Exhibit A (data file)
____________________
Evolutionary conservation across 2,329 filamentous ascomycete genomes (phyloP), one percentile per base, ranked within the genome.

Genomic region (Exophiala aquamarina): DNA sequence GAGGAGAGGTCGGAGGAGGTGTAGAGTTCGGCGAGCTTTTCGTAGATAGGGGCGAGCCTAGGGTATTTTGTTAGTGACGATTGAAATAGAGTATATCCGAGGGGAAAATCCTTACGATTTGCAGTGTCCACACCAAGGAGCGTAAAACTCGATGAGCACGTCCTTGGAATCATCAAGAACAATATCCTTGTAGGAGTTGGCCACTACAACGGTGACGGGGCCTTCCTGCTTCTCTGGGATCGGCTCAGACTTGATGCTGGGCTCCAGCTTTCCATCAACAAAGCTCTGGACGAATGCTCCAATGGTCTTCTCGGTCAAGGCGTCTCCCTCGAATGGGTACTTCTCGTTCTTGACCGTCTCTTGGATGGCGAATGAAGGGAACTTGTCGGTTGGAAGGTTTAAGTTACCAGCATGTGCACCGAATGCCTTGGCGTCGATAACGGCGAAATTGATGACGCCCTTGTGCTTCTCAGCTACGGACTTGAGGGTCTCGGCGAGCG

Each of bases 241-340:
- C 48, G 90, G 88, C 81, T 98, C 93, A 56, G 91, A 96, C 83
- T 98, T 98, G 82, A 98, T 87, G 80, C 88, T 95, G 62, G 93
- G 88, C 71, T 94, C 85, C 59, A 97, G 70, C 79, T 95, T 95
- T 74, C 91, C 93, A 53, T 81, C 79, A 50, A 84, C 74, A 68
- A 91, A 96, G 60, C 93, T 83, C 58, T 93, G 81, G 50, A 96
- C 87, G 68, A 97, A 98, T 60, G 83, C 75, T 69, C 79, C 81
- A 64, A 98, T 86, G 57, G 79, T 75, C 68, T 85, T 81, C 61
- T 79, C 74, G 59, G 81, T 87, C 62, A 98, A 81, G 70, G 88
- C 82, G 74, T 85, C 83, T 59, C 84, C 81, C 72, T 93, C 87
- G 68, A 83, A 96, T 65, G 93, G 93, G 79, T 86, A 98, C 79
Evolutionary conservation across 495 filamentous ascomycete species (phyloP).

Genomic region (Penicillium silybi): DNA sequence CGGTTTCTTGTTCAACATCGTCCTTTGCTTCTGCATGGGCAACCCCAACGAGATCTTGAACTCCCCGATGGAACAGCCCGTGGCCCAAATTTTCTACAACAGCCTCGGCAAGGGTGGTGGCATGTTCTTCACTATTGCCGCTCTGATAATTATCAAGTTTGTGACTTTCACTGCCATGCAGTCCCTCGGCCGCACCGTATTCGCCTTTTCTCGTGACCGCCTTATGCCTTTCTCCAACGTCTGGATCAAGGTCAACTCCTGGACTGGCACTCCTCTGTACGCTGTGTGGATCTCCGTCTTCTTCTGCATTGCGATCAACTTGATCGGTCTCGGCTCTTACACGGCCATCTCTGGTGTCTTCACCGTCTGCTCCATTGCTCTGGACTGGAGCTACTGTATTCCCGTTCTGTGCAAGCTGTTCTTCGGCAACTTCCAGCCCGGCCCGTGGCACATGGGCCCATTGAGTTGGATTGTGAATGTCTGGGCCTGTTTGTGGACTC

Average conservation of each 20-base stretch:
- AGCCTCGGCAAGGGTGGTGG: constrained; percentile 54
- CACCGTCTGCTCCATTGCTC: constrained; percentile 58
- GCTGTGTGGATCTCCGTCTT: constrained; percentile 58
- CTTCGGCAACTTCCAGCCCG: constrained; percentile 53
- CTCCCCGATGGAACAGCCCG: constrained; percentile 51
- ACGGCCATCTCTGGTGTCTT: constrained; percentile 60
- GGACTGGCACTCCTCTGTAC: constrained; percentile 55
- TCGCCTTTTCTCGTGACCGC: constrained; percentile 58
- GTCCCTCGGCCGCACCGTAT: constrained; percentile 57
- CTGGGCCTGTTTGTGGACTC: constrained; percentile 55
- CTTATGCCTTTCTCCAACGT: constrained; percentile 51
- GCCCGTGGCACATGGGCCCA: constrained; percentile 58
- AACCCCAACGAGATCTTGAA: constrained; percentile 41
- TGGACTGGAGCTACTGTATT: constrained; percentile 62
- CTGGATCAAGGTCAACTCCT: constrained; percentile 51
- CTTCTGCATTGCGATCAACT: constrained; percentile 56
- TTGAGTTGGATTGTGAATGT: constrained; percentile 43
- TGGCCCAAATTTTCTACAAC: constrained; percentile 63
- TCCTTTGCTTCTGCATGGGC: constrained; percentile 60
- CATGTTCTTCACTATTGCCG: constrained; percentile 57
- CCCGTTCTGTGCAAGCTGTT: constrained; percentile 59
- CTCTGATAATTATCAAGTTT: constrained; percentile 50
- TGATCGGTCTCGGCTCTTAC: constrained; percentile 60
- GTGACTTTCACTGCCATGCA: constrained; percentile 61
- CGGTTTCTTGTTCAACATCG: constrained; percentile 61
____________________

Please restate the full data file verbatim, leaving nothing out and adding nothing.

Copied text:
Evolutionary conservation across 2,329 filamentous ascomycete genomes (phyloP), one percentile per base, ranked within the genome.

Genomic region (Exophiala aquamarina): DNA sequence GAGGAGAGGTCGGAGGAGGTGTAGAGTTCGGCGAGCTTTTCGTAGATAGGGGCGAGCCTAGGGTATTTTGTTAGTGACGATTGAAATAGAGTATATCCGAGGGGAAAATCCTTACGATTTGCAGTGTCCACACCAAGGAGCGTAAAACTCGATGAGCACGTCCTTGGAATCATCAAGAACAATATCCTTGTAGGAGTTGGCCACTACAACGGTGACGGGGCCTTCCTGCTTCTCTGGGATCGGCTCAGACTTGATGCTGGGCTCCAGCTTTCCATCAACAAAGCTCTGGACGAATGCTCCAATGGTCTTCTCGGTCAAGGCGTCTCCCTCGAATGGGTACTTCTCGTTCTTGACCGTCTCTTGGATGGCGAATGAAGGGAACTTGTCGGTTGGAAGGTTTAAGTTACCAGCATGTGCACCGAATGCCTTGGCGTCGATAACGGCGAAATTGATGACGCCCTTGTGCTTCTCAGCTACGGACTTGAGGGTCTCGGCGAGCG

Each of bases 241-340:
- C 48, G 90, G 88, C 81, T 98, C 93, A 56, G 91, A 96, C 83
- T 98, T 98, G 82, A 98, T 87, G 80, C 88, T 95, G 62, G 93
- G 88, C 71, T 94, C 85, C 59, A 97, G 70, C 79, T 95, T 95
- T 74, C 91, C 93, A 53, T 81, C 79, A 50, A 84, C 74, A 68
- A 91, A 96, G 60, C 93, T 83, C 58, T 93, G 81, G 50, A 96
- C 87, G 68, A 97, A 98, T 60, G 83, C 75, T 69, C 79, C 81
- A 64, A 98, T 86, G 57, G 79, T 75, C 68, T 85, T 81, C 61
- T 79, C 74, G 59, G 81, T 87, C 62, A 98, A 81, G 70, G 88
- C 82, G 74, T 85, C 83, T 59, C 84, C 81, C 72, T 93, C 87
- G 68, A 83, A 96, T 65, G 93, G 93, G 79, T 86, A 98, C 79
Evolutionary conservation across 495 filamentous ascomycete species (phyloP).

Genomic region (Penicillium silybi): DNA sequence CGGTTTCTTGTTCAACATCGTCCTTTGCTTCTGCATGGGCAACCCCAACGAGATCTTGAACTCCCCGATGGAACAGCCCGTGGCCCAAATTTTCTACAACAGCCTCGGCAAGGGTGGTGGCATGTTCTTCACTATTGCCGCTCTGATAATTATCAAGTTTGTGACTTTCACTGCCATGCAGTCCCTCGGCCGCACCGTATTCGCCTTTTCTCGTGACCGCCTTATGCCTTTCTCCAACGTCTGGATCAAGGTCAACTCCTGGACTGGCACTCCTCTGTACGCTGTGTGGATCTCCGTCTTCTTCTGCATTGCGATCAACTTGATCGGTCTCGGCTCTTACACGGCCATCTCTGGTGTCTTCACCGTCTGCTCCATTGCTCTGGACTGGAGCTACTGTATTCCCGTTCTGTGCAAGCTGTTCTTCGGCAACTTCCAGCCCGGCCCGTGGCACATGGGCCCATTGAGTTGGATTGTGAATGTCTGGGCCTGTTTGTGGACTC

Average conservation of each 20-base stretch:
- AGCCTCGGCAAGGGTGGTGG: constrained; percentile 54
- CACCGTCTGCTCCATTGCTC: constrained; percentile 58
- GCTGTGTGGATCTCCGTCTT: constrained; percentile 58
- CTTCGGCAACTTCCAGCCCG: constrained; percentile 53
- CTCCCCGATGGAACAGCCCG: constrained; percentile 51
- ACGGCCATCTCTGGTGTCTT: constrained; percentile 60
- GGACTGGCACTCCTCTGTAC: constrained; percentile 55
- TCGCCTTTTCTCGTGACCGC: constrained; percentile 58
- GTCCCTCGGCCGCACCGTAT: constrained; percentile 57
- CTGGGCCTGTTTGTGGACTC: constrained; percentile 55
- CTTATGCCTTTCTCCAACGT: constrained; percentile 51
- GCCCGTGGCACATGGGCCCA: constrained; percentile 58
- AACCCCAACGAGATCTTGAA: constrained; percentile 41
- TGGACTGGAGCTACTGTATT: constrained; percentile 62
- CTGGATCAAGGTCAACTCCT: constrained; percentile 51
- CTTCTGCATTGCGATCAACT: constrained; percentile 56
- TTGAGTTGGATTGTGAATGT: constrained; percentile 43
- TGGCCCAAATTTTCTACAAC: constrained; percentile 63
- TCCTTTGCTTCTGCATGGGC: constrained; percentile 60
- CATGTTCTTCACTATTGCCG: constrained; percentile 57
- CCCGTTCTGTGCAAGCTGTT: constrained; percentile 59
- CTCTGATAATTATCAAGTTT: constrained; percentile 50
- TGATCGGTCTCGGCTCTTAC: constrained; percentile 60
- GTGACTTTCACTGCCATGCA: constrained; percentile 61
- CGGTTTCTTGTTCAACATCG: constrained; percentile 61